The city’s 35-year-old Ray Price Harley-Davidson/Triumph dealership, founded by the legendary motorcyclist of the same name, will be sold to an Arizona businessman who operates three Harley-Davidson dealerships in that state.
Arizona motorcycle dealer John Morotti will take over the 48-employee showroom on South Saunders Street in January, with no immediate changes planned. No decision has been made about keeping the Ray Price name.
Price’s store sells 700 motorcycles a year on average, costing up to $35,000 for a high-end bike, and has sold 24,812 since its founding in 1982, said Mark Hendrix, the dealership’s general manager for the past five years who will continue in his role under new ownership. The store has never lost money on an annual basis, and posted just two negative quarters – in 1993 and in 2010, Hendrix added. Financial details of the sale were not disclosed.
“Ray Price built an amazing dealership and family of riders here in Raleigh and across North Carolina. We’re thrilled to continue that heritage,” Morotti said in a statement announcing the sale. “We see the growth of Raleigh as a tremendous opportunity, and we will continue the family’s legacy of education and community service.”
Price’s name became synonymous with the Harley-Davidson brand in Raleigh. As the host of the popular Bikefest for the past 13 years, the business has brought in thousands of motorcycle enthusiasts to downtown Raleigh and raised thousands of dollars for local charities.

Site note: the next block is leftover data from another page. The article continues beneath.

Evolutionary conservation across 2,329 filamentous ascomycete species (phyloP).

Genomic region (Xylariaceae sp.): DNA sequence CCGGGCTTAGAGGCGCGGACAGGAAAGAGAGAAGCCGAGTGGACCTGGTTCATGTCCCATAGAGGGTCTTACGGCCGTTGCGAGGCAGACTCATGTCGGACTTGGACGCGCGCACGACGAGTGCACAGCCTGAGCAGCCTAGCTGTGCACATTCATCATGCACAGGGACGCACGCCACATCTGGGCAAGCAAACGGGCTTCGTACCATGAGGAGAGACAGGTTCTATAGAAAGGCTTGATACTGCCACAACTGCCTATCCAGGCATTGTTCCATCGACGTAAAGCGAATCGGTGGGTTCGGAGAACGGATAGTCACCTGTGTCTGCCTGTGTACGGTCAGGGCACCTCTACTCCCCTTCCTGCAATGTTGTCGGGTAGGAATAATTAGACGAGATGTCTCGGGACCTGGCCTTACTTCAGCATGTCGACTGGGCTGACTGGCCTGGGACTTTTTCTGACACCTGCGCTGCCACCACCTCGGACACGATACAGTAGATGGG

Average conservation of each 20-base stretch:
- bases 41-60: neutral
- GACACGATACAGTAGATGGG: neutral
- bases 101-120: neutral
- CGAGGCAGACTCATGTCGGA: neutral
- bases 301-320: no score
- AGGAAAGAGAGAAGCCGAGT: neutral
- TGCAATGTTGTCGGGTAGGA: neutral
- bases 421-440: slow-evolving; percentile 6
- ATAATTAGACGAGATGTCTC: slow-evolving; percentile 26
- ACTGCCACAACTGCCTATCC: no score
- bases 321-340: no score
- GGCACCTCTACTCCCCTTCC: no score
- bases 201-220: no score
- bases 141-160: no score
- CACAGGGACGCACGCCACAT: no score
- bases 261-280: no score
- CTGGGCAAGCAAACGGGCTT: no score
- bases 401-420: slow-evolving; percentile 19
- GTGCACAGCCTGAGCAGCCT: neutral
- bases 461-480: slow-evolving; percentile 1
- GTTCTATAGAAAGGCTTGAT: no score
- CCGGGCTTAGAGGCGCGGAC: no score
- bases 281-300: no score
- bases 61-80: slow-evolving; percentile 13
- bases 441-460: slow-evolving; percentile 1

Since Price’s death two years ago at age 78, the business has been operated by his widow Jean, 79, who now plans to retire. Jean Price owned 95 percent of the franchise and Hendrix owned 5 percent. The company received more than 50 acquisition offers in the past two years, Hendrix said, but Jean Price accepted an offer from Morotti, whom she had known for years.
Price, a Johnston County native and son of a tobacco sharecropper, met Jean working on a tobacco farm. He is in the N.C. Sports Hall of Fame and has received numerous other honors for his feats on high-speed machines. He won 46 national drag racing competitions and set 51 national speed records, and helped modernize the daredevil sport of two-wheeled drag racing.
Known as “The Father of the Funnybike,” Price was the first to use “wheelie bars” in 1974 to keep 600-horsepower machines from going airborne at breakneck speeds. In 1978 he was the first drag bike racer to use a 2-speed semi-automatic racing transmission system instead of the clunky 4- and 5-speed manual shifters that drag racers had been using. A speed record Price set in 2002 of 224 mph still stands for that class of bike, Hendrix said.
“I’ve known Ms. Jean and Ray Price for decades,” Morotti’s statement said. “We intend to serve the community with our experience and our passion for motorcycling, forming new friendships and enthusiastic new riders for the next 30 years and beyond.”